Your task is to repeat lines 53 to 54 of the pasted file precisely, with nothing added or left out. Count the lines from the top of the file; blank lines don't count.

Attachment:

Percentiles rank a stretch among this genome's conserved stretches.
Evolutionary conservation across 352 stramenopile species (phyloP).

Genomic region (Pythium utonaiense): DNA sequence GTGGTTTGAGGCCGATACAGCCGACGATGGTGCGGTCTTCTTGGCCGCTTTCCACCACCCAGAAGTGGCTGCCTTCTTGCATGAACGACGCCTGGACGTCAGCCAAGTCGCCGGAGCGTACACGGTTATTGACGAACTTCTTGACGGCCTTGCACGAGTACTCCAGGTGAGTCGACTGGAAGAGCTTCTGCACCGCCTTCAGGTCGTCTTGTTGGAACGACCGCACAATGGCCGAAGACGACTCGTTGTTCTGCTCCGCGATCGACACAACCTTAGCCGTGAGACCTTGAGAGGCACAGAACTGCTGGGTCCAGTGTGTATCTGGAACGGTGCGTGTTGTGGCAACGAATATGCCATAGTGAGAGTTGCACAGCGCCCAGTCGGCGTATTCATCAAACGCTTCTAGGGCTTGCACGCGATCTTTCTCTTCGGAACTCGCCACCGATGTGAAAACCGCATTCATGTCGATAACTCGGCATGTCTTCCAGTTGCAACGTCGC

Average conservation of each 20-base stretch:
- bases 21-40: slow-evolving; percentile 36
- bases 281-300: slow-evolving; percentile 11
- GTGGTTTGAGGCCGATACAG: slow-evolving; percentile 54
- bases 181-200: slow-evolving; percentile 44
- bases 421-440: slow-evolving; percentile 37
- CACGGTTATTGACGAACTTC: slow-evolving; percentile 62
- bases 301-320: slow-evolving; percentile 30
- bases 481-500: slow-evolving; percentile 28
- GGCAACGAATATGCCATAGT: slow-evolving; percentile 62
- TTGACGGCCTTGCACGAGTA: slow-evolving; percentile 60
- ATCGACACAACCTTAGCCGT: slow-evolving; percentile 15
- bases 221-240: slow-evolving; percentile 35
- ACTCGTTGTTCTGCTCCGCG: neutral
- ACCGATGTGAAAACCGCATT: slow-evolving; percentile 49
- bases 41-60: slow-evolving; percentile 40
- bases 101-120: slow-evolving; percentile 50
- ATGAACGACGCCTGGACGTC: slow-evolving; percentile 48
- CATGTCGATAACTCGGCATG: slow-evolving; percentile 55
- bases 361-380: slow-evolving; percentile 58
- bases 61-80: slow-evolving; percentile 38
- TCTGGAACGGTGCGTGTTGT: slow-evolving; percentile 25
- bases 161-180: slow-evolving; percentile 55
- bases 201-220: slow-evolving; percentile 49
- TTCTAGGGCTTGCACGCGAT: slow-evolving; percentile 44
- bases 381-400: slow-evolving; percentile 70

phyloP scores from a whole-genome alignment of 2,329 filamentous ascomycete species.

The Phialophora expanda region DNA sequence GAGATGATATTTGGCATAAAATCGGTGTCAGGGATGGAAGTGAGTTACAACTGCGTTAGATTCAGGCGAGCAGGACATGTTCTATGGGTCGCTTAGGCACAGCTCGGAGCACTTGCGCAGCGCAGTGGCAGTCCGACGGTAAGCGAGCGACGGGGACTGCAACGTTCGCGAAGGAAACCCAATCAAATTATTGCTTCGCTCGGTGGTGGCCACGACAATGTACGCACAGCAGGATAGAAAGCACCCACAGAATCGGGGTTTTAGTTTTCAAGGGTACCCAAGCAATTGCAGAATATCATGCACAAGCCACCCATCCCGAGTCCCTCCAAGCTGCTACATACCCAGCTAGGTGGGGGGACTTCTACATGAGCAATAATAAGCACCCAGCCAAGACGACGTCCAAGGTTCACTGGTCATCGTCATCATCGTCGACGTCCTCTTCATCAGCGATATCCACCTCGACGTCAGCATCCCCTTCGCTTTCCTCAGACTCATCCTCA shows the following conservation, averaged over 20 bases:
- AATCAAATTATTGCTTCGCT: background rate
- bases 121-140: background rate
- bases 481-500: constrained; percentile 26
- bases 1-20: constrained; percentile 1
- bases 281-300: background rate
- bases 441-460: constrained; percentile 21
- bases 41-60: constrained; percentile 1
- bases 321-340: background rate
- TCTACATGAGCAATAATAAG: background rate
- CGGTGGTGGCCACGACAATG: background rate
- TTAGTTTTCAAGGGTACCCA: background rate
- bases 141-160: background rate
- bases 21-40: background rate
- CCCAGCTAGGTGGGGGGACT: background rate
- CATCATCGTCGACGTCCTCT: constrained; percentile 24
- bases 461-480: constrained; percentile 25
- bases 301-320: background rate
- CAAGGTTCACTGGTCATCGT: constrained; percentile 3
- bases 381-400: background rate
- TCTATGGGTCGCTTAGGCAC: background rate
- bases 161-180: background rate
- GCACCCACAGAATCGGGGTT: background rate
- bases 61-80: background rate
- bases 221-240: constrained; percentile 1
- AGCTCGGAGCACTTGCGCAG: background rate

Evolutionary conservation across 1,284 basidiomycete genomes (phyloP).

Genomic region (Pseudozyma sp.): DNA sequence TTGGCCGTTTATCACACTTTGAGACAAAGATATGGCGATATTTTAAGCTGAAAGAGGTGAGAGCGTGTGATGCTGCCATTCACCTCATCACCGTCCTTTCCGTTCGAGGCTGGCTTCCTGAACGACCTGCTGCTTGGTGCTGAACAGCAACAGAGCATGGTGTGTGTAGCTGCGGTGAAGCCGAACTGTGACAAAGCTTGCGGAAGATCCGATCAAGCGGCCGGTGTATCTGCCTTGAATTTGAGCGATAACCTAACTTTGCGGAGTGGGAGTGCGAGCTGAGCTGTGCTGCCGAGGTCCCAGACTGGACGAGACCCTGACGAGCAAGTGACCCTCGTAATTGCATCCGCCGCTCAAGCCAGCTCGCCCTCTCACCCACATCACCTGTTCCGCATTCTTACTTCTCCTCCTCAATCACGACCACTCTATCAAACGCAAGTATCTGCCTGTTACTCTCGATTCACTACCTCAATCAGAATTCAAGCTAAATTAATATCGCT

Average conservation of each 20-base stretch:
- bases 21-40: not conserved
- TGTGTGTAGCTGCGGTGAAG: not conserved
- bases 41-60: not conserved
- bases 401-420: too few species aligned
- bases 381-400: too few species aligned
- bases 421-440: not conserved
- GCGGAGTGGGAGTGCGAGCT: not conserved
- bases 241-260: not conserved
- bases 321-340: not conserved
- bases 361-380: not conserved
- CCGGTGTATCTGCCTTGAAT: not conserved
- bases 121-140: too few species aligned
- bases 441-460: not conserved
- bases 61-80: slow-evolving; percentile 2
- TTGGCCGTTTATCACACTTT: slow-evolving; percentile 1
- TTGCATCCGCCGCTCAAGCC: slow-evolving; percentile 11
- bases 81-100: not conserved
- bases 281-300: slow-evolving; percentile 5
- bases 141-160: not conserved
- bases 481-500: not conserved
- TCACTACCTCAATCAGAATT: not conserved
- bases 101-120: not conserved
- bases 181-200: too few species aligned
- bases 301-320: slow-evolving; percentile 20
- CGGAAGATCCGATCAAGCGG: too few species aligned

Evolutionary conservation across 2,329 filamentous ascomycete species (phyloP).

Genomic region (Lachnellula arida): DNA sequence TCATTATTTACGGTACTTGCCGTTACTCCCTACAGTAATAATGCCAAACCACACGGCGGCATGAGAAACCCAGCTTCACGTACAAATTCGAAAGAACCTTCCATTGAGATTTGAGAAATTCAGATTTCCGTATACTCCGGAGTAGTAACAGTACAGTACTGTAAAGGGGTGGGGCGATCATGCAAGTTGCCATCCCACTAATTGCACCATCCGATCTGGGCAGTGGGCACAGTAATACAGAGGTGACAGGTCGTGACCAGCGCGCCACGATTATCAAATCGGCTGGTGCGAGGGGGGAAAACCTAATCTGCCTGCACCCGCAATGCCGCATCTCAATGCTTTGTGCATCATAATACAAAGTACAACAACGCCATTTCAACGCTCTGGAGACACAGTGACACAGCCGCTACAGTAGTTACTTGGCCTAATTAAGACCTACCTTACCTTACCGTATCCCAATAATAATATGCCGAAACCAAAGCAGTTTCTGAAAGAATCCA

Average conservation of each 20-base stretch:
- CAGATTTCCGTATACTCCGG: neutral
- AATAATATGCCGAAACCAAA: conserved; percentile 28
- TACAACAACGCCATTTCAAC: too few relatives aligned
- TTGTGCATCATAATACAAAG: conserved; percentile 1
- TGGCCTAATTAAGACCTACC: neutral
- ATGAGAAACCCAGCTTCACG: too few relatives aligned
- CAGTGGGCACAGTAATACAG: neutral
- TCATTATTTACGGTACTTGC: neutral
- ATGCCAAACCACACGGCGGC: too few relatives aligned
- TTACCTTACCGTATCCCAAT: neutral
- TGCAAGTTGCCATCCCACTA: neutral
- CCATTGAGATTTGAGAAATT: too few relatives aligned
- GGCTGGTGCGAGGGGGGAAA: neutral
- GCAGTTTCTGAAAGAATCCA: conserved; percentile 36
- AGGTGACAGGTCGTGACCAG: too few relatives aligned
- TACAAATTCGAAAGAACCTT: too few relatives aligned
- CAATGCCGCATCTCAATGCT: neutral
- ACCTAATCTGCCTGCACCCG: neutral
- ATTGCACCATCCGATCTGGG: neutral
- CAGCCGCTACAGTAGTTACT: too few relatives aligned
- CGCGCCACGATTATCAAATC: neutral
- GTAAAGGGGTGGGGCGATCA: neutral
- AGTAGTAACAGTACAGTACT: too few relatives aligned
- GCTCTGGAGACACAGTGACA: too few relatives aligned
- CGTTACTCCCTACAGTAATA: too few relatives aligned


- GCACCCACAGAATCGGGGTT: background rate
- bases 61-80: background rate